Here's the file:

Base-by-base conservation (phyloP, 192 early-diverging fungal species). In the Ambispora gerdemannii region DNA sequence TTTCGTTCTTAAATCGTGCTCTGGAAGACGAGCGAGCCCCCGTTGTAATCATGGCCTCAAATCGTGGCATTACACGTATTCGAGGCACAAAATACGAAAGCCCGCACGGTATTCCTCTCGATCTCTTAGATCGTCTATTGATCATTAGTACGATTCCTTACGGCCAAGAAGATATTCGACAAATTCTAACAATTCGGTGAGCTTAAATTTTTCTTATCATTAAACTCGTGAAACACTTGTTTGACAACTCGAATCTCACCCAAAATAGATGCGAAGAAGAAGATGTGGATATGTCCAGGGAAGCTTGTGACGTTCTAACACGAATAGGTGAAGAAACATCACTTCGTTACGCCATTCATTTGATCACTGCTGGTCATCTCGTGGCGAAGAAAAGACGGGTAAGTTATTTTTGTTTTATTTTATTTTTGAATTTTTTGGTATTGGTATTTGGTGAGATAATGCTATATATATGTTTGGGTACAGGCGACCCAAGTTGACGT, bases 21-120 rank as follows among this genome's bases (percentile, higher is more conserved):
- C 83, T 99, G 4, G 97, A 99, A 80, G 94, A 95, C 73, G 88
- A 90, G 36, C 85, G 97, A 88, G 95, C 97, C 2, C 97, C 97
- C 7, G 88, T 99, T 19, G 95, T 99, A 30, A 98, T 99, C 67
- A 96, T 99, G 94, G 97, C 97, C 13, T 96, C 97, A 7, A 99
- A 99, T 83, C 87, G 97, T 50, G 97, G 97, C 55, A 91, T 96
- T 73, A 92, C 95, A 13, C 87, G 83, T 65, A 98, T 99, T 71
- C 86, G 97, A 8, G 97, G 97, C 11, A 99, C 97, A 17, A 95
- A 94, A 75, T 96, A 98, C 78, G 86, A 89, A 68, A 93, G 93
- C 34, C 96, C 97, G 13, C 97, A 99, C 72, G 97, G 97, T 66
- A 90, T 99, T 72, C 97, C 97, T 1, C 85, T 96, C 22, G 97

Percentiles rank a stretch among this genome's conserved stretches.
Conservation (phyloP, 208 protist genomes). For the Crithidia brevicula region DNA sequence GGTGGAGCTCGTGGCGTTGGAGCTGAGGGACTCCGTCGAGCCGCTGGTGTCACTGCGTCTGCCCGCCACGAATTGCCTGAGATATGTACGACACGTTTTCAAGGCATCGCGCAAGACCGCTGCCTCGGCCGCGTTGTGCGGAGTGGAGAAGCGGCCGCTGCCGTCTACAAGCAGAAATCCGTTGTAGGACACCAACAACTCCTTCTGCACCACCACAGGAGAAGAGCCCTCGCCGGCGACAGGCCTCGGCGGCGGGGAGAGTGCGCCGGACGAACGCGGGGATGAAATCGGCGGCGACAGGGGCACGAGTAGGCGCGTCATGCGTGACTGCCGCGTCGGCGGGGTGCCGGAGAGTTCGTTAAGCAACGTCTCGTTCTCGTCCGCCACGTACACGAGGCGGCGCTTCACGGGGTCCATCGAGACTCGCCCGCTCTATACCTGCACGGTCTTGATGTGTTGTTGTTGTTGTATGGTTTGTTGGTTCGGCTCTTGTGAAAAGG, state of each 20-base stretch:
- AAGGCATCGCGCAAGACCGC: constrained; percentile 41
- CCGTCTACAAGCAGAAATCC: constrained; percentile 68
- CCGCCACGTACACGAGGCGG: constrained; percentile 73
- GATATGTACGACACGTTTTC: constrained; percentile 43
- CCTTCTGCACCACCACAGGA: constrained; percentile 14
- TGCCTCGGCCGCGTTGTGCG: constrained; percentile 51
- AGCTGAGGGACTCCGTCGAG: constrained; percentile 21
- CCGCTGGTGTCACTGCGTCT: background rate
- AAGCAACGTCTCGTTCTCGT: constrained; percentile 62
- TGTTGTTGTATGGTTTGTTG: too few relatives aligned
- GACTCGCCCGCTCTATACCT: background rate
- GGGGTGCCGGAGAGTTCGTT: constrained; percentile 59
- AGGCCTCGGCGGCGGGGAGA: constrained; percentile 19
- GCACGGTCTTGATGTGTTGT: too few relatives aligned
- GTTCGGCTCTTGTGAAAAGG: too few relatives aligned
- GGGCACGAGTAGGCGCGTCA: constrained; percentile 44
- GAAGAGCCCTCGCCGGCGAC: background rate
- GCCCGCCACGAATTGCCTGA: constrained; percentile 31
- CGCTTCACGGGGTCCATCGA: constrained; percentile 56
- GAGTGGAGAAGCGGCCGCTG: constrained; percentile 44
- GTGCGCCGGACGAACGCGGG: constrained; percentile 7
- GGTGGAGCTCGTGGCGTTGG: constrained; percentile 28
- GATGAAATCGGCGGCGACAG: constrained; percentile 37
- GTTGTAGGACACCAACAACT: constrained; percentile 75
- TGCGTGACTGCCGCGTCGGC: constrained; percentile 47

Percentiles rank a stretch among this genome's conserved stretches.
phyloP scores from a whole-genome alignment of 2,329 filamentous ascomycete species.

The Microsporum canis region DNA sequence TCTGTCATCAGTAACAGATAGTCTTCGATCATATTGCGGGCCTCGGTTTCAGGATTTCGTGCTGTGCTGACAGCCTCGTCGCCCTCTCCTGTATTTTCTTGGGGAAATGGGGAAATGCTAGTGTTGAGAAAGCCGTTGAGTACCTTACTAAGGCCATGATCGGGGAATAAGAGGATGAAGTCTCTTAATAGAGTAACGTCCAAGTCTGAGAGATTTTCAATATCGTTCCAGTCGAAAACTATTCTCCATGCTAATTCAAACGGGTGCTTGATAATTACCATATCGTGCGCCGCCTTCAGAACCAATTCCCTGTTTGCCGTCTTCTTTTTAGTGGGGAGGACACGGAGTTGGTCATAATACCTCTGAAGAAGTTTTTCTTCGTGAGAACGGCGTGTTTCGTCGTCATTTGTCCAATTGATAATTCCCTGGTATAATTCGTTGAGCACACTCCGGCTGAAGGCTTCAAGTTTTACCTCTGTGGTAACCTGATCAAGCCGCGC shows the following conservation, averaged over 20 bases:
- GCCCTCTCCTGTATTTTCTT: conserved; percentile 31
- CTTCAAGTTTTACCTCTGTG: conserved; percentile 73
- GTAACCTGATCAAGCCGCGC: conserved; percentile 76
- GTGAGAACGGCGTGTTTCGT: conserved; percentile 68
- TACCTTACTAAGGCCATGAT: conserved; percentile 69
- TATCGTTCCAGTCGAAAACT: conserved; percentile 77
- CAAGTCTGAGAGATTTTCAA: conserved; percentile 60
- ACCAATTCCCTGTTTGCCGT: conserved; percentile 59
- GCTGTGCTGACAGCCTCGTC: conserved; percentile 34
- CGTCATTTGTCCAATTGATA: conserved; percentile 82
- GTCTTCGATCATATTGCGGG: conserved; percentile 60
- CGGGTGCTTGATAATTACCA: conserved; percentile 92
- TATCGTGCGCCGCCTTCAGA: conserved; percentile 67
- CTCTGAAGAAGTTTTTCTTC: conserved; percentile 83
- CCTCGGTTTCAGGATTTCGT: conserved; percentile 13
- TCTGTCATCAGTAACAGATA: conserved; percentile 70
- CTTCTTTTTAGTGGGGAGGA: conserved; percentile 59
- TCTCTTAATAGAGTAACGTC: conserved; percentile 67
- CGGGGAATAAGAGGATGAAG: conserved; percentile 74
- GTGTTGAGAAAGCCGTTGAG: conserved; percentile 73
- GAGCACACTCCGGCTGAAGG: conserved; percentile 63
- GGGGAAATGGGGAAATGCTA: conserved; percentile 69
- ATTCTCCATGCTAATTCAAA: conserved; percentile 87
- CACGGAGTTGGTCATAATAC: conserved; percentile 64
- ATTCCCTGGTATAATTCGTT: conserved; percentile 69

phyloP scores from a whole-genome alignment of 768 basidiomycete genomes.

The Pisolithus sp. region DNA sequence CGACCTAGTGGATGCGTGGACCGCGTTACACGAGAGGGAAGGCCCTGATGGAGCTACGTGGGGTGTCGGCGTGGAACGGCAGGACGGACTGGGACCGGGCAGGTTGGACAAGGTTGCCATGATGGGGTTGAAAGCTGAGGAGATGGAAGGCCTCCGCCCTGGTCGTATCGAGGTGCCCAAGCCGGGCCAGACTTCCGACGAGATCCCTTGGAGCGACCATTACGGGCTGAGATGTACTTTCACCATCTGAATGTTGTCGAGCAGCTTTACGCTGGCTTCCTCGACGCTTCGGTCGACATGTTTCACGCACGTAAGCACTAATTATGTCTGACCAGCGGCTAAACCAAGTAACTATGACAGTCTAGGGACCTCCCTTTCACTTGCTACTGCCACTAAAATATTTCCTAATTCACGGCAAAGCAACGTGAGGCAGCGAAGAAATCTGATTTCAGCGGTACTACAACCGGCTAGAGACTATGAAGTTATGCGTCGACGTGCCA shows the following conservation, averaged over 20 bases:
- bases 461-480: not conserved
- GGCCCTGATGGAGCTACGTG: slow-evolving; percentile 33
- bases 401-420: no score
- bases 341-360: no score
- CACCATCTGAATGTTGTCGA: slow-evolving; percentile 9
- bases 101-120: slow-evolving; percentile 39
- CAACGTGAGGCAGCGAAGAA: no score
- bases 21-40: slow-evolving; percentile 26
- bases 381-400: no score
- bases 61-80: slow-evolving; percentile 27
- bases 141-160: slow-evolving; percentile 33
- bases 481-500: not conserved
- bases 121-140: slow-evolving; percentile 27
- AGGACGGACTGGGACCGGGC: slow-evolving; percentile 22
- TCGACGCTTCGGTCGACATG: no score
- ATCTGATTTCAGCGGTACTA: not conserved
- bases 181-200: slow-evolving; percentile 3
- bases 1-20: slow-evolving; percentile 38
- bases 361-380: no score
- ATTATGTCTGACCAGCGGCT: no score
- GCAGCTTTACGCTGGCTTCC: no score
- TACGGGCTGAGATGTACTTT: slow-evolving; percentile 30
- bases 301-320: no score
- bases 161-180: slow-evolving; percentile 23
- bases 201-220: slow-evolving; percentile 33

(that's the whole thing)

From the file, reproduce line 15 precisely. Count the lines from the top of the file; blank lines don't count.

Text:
- CCGTCTACAAGCAGAAATCC: constrained; percentile 68